SumTotal Blog

Brent Colescott (8 Posts)

Brent Colescott

Brent Colescott is the Sr. Director of Business Strategy and Transformation for SumTotal, A Skillsoft Company. With over 20 years experience in the learning and talent fields, he has successfully initiated and optimized online learning platforms and programs during his career in the HR, Utilities and Energy industries. Notable accomplishments include being recognized by WebEx as their “Innovator of the Year” in 2005 and by Skillsoft as the “2007 Learning Leader of the Year.” Brent holds a Master of Education in Administration and Technology and is a former Chairman and Executive Board Member of the Humble ISD Education Foundation.

This may be a good time for an HR makeover

Most departments of most businesses have asked team members to work remotely. If you’re an HR professional, this has probably added to your workload—it’s your responsibility to guide a concerned, confused and probably displaced workforce forward. Any issues with your HR or Talent Development program may come to the forefront and it may be time to consider an audit and overhaul.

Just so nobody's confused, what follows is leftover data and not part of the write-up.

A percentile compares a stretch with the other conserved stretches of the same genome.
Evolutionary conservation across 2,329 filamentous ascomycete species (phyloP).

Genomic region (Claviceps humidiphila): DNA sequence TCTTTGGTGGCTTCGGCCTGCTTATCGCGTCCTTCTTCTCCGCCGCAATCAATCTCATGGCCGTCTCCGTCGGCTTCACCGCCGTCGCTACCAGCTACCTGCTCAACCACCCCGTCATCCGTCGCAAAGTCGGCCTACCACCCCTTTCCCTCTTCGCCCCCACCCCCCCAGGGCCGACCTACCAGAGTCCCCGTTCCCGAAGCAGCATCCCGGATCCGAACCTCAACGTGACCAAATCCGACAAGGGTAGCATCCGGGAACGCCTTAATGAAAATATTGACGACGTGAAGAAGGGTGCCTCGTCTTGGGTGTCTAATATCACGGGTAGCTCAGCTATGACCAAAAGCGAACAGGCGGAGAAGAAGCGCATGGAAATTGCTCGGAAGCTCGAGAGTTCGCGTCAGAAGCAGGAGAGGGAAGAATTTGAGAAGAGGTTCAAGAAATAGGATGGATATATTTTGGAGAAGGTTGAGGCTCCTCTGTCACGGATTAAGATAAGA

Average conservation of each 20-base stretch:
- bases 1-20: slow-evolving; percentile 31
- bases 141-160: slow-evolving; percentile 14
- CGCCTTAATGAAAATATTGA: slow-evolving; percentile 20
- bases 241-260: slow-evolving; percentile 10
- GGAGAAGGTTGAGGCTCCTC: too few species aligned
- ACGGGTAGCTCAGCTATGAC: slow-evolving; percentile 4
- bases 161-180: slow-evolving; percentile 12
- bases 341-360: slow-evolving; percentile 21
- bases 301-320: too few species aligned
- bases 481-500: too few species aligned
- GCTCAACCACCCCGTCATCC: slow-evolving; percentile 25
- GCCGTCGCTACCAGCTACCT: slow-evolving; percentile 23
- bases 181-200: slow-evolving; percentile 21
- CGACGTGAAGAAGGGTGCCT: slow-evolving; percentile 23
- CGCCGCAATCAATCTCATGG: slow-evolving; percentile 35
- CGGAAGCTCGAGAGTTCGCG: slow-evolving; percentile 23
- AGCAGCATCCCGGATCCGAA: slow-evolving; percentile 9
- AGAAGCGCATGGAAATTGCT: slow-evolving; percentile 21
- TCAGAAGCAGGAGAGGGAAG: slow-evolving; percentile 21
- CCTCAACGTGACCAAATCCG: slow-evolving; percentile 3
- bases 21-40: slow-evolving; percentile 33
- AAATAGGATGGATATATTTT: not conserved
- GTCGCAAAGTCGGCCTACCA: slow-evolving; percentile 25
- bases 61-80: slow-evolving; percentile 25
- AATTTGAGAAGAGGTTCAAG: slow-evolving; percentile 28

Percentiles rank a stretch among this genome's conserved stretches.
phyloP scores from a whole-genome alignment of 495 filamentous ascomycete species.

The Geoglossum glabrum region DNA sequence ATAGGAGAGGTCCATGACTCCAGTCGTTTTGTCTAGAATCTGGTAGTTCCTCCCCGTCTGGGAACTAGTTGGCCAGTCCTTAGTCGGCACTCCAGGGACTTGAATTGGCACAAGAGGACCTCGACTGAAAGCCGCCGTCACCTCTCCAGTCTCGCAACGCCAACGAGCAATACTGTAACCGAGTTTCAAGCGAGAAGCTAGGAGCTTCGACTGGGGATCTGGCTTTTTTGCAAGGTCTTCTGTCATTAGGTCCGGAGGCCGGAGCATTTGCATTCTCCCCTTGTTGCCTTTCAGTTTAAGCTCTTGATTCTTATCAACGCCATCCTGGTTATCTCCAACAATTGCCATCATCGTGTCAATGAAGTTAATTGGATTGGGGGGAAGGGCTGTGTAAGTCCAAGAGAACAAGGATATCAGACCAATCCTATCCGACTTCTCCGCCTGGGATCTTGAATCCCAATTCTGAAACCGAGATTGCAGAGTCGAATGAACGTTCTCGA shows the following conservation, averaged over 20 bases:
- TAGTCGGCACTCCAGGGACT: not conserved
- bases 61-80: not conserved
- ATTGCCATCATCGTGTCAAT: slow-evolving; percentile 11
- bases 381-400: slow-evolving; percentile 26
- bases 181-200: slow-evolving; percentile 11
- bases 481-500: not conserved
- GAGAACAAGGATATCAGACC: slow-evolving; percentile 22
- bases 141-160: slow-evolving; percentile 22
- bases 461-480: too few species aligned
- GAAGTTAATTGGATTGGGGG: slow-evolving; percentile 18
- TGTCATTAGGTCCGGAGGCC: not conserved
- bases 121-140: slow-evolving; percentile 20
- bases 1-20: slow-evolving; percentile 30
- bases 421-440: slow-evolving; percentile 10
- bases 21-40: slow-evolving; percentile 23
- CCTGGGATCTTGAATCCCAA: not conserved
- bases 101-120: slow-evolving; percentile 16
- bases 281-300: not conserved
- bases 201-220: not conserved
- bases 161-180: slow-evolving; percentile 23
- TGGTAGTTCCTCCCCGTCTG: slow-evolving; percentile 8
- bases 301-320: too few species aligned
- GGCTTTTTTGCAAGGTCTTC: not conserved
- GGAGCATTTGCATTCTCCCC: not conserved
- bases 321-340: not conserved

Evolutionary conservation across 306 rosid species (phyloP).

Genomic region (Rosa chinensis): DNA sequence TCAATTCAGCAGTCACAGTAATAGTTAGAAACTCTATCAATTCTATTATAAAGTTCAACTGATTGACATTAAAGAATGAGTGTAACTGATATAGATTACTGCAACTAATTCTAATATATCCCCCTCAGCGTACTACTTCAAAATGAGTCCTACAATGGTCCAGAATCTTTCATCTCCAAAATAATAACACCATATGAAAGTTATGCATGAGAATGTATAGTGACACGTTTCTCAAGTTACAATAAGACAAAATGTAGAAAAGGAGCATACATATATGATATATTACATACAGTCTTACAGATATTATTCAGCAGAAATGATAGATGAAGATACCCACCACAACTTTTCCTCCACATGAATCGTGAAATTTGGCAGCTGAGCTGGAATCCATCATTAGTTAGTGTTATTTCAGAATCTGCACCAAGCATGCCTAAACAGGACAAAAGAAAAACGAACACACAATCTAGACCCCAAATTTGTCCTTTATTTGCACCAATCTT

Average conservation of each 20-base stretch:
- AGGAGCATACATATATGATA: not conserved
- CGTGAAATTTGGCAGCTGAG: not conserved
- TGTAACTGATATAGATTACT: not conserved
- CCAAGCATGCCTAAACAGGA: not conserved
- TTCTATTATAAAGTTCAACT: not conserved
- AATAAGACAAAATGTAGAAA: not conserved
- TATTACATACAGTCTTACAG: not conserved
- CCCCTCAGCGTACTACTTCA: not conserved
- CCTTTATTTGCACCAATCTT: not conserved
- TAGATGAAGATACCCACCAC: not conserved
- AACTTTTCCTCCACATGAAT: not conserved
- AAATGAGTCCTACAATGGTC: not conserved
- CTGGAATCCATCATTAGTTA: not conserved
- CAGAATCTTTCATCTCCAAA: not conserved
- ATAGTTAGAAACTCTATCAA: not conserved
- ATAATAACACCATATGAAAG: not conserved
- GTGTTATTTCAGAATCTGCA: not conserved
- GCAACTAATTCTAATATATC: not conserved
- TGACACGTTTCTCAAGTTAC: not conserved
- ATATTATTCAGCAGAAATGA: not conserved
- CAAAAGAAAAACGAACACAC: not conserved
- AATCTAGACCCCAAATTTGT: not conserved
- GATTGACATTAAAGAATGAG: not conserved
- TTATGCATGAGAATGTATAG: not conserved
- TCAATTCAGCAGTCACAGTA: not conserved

If you’re familiar with Chef Robert Irvine, you’ve probably seen his restaurant make-over show “Restaurant Impossible.” The show is a bit of a mash-up of Dr. Phil, Extreme Makeover and Restaurant 101 for restaurants and their owners. Over the past few years, I’ve met a few organizations, particularly the Learning and Talent teams, that could benefit from an intervention of this type. I’m not saying I’m the Robert Irvine of Learning and Development, but many organizations could stand to have an outside opinion to truly break out of their comfort zones and make needed changes.

The sequence of events for each show is essentially the same. In the beginning, Chef Irvine meets the restaurant owner and assesses the décor, quality of the service and, of course, the food. Later in the show, he analyzes the profit and loss to see how the restaurant is managing cash flow. The whole process from mess to amazing happens in 24 hours with only ten thousand dollars.